June 1 2016

May 31, 2016 (Tempus, Inc.) – The U.S. Dollar is closing the month of May about 3.5% stronger, according to the Bloomberg Spot Dollar Index, which measures the “buck’s” strength against ten major currencies. Economic data that either met or exceeded expectations boosted the dollar against major currencies while having a positive correlation with better performance across global markets. Although the start of the year experienced turmoil and caused uncertainty, the Fed has been optimistic about the prospects of economic recovery and its rate outlook. The odds of a hike in July are up to 56.6%, especially after Chairwoman Janet Yellen expressed the sentiment of   many other officials that the timing may be appropriate.

Personal Income released this morning fell in line with expectations at 0.4%, while Personal spending rose a full percent exceeding the estimated 0.7% rate of growth. There is a slew of domestic as well as international data that will likely direct FX one way or the other throughout the week. Non-Farm Payrolls Friday will help define a timeline for gradual interest rate increases by the Fed.


The Euro fell about 3.5% against the greenback throughout the month, reaching its lowest level since mid-March. The woes for the Euro-zone continue with Consumer Price growth in May at a negative rate of (-0.1%), creating further concerns about deflationary pressures. More importantly, this weighs on the European Central Bank, which may have to strongly consider adding to its already generous stimulus package.
The ECB already stablished negative deposit rates and its benchmark rate is at 0.0%. Naturally, this adds to the circulation of the common currency and could depreciate the Euro further as we move into the summer months, when economic activity also tends to slow down.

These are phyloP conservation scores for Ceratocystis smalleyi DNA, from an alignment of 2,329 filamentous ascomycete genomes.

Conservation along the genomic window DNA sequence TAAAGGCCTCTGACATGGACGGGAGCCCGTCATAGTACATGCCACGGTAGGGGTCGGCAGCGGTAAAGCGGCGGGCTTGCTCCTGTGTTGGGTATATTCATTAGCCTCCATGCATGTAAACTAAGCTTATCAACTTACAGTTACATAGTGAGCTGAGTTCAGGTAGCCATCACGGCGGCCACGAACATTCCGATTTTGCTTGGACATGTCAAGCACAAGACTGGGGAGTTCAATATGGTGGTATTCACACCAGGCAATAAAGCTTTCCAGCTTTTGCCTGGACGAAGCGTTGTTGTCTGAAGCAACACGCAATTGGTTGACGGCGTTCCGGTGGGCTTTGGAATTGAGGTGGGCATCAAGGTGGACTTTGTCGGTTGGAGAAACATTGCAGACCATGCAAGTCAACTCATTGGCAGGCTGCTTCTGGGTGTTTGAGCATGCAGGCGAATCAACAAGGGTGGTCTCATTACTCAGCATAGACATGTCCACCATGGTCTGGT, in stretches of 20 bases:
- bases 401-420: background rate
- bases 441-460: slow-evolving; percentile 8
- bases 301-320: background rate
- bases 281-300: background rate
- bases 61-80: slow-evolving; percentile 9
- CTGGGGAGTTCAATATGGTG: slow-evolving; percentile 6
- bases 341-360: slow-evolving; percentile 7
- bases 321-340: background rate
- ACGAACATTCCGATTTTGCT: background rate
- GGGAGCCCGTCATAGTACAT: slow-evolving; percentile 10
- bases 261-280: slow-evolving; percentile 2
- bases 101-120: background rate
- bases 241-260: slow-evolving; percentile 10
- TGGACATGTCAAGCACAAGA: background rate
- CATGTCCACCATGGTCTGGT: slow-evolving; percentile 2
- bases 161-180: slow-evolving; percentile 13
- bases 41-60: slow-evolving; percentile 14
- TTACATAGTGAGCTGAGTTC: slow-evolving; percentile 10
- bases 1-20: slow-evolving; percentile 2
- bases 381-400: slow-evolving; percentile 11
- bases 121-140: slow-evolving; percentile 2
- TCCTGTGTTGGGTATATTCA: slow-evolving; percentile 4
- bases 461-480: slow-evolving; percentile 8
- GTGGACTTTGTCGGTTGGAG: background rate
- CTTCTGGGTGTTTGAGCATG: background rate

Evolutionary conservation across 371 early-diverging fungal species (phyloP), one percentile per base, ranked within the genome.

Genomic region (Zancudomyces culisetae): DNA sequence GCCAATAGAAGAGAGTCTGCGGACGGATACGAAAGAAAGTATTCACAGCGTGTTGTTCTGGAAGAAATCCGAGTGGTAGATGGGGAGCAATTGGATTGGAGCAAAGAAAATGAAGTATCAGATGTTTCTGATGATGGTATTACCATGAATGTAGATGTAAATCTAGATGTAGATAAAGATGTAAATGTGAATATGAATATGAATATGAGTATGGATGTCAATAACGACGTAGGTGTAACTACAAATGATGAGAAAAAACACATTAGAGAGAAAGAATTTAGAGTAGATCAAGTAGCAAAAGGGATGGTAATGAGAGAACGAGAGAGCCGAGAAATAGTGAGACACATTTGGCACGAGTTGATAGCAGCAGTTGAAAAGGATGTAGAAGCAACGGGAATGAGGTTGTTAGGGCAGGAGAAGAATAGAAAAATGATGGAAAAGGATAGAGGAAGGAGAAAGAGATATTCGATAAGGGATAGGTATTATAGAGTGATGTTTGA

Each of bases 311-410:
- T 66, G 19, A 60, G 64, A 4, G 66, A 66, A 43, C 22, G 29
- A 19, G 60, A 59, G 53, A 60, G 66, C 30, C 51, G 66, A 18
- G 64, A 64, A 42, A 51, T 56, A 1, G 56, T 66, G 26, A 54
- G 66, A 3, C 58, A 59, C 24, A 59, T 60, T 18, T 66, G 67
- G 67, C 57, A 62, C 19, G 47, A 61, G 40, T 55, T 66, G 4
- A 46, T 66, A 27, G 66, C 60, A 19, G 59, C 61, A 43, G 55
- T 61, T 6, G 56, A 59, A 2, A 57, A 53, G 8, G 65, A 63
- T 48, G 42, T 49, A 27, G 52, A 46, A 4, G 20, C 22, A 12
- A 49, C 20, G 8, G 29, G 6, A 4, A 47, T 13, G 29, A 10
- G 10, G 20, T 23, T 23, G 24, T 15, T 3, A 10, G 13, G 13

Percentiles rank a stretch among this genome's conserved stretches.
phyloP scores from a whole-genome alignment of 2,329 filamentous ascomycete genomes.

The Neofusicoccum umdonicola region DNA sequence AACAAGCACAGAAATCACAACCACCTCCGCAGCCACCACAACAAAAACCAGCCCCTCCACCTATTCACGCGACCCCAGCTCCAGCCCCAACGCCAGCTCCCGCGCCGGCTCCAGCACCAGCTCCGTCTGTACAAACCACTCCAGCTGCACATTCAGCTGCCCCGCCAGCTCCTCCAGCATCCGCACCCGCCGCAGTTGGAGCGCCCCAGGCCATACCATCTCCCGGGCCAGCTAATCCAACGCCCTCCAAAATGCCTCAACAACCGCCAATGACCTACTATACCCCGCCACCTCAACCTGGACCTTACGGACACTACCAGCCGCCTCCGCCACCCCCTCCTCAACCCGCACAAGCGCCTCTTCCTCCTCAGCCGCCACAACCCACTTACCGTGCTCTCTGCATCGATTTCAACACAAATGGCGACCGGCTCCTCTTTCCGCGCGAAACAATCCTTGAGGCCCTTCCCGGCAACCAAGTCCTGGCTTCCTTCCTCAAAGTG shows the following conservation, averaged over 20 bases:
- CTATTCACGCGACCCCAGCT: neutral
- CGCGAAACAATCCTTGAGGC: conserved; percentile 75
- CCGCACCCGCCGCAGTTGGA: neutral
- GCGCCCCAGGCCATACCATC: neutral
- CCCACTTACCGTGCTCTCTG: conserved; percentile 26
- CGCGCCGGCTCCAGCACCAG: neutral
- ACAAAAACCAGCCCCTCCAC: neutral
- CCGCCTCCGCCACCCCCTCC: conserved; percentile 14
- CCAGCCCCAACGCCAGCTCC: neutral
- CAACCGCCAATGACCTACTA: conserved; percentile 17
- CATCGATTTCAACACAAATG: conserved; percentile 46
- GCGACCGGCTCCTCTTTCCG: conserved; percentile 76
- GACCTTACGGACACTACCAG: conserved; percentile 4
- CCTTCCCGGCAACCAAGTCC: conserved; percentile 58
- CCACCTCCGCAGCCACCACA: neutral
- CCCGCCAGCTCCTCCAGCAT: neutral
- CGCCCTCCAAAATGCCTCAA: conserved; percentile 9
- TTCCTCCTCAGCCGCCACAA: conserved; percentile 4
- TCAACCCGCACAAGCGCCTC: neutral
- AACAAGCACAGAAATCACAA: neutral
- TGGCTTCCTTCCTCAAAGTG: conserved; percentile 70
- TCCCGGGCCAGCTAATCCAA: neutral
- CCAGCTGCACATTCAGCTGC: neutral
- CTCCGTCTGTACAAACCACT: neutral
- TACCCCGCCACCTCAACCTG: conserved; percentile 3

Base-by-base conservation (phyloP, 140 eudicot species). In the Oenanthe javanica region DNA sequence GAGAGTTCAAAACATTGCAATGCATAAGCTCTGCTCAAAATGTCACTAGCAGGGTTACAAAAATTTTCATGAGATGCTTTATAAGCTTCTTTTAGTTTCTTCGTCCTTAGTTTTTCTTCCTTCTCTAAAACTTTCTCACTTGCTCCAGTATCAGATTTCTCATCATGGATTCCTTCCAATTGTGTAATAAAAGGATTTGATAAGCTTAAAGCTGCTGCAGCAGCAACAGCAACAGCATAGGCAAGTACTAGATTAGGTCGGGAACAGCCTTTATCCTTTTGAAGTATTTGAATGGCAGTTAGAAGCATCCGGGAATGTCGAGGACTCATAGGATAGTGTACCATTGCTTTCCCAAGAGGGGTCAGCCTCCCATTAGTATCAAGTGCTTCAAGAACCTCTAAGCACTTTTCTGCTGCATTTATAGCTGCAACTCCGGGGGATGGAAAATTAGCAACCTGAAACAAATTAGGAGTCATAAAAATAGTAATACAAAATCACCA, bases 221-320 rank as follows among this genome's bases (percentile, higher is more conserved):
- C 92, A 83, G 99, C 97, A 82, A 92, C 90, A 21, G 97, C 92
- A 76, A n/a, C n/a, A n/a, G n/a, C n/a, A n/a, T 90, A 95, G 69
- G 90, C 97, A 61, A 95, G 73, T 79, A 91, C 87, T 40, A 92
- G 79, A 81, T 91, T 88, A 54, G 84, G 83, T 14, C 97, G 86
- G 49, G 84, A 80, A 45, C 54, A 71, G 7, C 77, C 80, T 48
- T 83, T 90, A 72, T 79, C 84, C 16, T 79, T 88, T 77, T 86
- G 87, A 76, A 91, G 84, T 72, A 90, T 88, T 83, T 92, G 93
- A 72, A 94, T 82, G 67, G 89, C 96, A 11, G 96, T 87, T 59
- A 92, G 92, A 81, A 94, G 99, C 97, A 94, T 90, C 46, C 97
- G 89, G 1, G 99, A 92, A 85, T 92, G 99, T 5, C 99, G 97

With the refugee crisis splitting countries politically and the ongoing debt negotiations with the struggling PIGS (Portugal, Ireland, Spain and Greece), expect the Euro to feel downward pressure ahead of the June 23rd “Brexit” vote.


The Pound is ending May nearing its highest level against the dollar since the start of 2016. Sterling initially fell as much as 2.1% the first two weeks of the month as the heated debate over the potential U.K.’s departure from the European Union seemed to gain supporters for economic as well as xenophobic reasons. Nevertheless, mid-May saw a major turnaround for the “Bremain” side and GBP recovered all of its losses.

The reversal in the “quid’s” fate signified erasing yearly depreciation and no longer being classified as the worst performer amongst major currencies. As fears of a “Brexit” fade expect the focus to be on fundamentals (inflation, spending, employment, etc.), which could still bode poorly for the Pound for the remainder of the year as the BOE gauges the need to add easing measures in the face of anemic growth.